It must be said, I love giving public talks. In some ways its an adrenaline rush, and in other respects its a great challenge. Crafting a talk is challenging, with considerations including: What do they want to know? Should I drop a joke or humorous comment here? What images should I use? Creating a presentation is an art I feel, and at times difficult. Personally I think it takes listening to great talks and seeing great presentation designs (do not forget to look outside of your profession) to learn the best ways to integrate them into your style. And thats the key thing, no two speakers are the same. Those that watch me present have commented that I tend to be energetic and passionate. While that may sound good, for some people thats not what they want. Such a speaker may not seem the most objective person to give a talk, and as such I have learned how to curtail such passions when the talk meanders into a section that needs to be faced with stoicism. Nonetheless, here is a sample of presentations I have given and thoughts on the matter.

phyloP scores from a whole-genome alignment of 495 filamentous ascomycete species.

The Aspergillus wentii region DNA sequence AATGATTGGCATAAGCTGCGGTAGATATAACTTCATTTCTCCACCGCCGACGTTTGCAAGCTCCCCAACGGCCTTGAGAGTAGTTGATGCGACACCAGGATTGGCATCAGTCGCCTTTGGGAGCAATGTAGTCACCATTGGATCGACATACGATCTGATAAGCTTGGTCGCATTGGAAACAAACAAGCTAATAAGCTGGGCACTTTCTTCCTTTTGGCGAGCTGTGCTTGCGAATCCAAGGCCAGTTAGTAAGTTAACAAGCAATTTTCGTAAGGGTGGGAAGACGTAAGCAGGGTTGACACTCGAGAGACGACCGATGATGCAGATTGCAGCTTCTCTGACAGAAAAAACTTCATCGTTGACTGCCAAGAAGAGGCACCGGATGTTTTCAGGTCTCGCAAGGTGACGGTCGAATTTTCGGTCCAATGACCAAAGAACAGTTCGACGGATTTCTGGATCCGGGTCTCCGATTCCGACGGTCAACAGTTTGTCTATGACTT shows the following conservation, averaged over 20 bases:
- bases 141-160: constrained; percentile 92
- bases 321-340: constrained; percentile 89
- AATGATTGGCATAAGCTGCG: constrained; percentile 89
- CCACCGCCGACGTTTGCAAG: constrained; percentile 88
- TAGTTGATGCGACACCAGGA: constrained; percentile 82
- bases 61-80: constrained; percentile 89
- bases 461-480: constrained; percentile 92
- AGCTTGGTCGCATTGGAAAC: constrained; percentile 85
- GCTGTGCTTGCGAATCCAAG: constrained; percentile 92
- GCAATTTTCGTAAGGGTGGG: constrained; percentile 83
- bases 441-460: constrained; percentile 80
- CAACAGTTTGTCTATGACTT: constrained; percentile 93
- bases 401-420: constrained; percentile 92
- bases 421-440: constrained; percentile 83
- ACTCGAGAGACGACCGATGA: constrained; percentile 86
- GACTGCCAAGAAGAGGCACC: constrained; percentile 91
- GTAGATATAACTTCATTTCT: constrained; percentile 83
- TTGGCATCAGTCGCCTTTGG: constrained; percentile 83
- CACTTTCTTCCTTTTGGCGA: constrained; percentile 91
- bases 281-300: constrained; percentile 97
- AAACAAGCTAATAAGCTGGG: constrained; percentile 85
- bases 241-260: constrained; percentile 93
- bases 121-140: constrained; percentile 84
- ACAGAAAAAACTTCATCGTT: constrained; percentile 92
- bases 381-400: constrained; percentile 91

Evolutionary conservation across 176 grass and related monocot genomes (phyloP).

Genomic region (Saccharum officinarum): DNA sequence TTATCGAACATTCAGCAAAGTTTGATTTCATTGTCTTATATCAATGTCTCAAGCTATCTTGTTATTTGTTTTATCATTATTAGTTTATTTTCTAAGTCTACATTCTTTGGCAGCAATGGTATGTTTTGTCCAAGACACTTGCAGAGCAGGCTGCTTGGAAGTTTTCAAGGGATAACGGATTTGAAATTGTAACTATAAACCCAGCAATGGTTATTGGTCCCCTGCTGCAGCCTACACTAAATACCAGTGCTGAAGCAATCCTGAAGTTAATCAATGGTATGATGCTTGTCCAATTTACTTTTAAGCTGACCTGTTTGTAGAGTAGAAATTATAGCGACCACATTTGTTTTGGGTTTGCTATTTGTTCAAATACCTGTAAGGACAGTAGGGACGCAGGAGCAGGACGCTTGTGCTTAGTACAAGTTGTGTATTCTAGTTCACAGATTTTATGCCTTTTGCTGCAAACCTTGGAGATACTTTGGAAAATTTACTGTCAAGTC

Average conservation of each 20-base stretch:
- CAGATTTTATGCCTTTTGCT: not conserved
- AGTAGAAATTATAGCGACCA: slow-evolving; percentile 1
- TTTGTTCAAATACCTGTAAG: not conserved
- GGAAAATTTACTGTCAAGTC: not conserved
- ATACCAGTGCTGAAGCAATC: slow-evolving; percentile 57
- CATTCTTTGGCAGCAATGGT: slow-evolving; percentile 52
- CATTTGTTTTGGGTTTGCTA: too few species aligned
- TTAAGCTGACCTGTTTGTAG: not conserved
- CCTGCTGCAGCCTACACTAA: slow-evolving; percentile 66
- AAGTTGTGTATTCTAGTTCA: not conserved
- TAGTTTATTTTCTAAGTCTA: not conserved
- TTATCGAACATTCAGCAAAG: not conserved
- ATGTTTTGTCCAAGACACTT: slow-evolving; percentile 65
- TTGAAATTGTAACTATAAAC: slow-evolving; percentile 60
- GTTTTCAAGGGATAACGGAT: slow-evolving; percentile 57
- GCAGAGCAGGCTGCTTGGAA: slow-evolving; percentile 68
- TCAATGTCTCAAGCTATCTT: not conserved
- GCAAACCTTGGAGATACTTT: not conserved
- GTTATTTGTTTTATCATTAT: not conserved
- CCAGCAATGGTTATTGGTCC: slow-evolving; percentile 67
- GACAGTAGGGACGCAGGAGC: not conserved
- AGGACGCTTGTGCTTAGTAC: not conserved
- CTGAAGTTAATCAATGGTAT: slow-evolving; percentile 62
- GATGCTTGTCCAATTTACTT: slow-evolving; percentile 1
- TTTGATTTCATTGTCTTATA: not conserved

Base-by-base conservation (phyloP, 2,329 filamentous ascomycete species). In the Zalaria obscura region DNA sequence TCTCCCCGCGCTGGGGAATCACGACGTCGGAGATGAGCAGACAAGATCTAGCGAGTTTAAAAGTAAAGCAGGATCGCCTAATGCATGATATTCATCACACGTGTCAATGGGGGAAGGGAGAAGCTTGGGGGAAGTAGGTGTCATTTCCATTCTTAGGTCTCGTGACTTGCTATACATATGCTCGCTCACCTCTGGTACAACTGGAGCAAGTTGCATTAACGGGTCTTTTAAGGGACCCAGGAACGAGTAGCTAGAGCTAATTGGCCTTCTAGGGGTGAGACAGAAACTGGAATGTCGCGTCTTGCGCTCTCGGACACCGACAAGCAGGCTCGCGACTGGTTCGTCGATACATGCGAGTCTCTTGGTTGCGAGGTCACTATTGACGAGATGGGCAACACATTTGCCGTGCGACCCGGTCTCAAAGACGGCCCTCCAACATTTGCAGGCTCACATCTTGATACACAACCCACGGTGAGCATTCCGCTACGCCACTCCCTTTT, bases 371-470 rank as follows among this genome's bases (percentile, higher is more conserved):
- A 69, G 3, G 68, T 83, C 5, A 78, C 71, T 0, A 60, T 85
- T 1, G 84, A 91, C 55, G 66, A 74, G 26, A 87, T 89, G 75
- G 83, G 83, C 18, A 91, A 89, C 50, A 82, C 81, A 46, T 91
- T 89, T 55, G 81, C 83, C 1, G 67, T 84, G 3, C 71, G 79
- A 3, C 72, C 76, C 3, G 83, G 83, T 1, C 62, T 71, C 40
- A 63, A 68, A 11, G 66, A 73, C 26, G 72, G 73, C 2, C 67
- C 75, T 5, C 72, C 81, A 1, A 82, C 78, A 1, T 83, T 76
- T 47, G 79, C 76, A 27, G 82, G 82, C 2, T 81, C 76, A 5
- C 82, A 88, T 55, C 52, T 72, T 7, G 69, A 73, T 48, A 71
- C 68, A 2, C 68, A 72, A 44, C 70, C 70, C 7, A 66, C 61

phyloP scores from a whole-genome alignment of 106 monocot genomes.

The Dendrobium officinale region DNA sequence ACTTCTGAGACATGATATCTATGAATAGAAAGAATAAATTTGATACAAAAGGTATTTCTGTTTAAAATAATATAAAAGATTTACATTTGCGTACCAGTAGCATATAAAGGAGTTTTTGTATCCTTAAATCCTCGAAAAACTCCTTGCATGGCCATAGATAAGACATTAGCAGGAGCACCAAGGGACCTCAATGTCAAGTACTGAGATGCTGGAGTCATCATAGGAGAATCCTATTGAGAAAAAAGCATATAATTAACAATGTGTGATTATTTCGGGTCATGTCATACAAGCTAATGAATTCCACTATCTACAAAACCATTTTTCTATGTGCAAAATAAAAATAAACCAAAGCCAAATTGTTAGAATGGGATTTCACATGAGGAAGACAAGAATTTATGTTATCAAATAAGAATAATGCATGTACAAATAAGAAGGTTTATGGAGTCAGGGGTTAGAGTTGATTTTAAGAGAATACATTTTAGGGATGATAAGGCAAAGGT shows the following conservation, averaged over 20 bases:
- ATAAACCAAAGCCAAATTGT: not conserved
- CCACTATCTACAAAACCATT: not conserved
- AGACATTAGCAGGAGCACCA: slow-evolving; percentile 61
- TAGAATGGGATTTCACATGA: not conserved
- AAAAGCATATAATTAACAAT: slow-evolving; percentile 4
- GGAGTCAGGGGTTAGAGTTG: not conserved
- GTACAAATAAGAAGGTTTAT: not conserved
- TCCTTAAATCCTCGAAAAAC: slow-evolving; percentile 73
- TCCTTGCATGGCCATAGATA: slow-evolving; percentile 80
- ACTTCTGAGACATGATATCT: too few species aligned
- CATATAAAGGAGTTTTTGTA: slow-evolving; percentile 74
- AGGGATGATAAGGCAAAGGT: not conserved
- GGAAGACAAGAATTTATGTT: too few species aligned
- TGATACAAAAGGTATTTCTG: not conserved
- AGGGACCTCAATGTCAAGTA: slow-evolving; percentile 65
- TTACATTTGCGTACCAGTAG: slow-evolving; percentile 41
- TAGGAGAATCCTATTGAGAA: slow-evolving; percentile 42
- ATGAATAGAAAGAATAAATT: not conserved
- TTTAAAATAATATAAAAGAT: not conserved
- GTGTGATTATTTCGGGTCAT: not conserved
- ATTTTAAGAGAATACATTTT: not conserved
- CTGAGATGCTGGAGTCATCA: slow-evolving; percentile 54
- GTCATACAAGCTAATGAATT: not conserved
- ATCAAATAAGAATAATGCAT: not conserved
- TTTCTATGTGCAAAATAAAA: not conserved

Let There Be Stoning!

If nothing else, perhaps one of the most intriguing articles I have read on public speaking that has affected my stance on presentation style is the article "Let there be stoning!" by Jay H. Lehr, written in 1985. Give it a read. Key points are that its a privilege to present, and that if an person would dedicate excellence to crafting a manuscript, the same must be done for a talk. But no talk should just be a smattering of information. It needs to be entertaining, enlightening, and worthwhile to attend. Otherwise, an attendee could just read the paper. Rather the presentation is a forum for the valuable verbal communication that often gets bypassed in the written word, that can be shared amongst others. The key takeaway point has always been "Be intimate with your audience," which I think is very true in all talks.

Lehr, J.H., 1985, Let there be stoning!: Ground Water, v. 23, no. 2, p. 162-165.

National Presentations


integrating mobile technology into pharmacy practice: What does mHealth mean for pharmacy?


2014 ASHP Midyear Clinical Meeting and Exhibition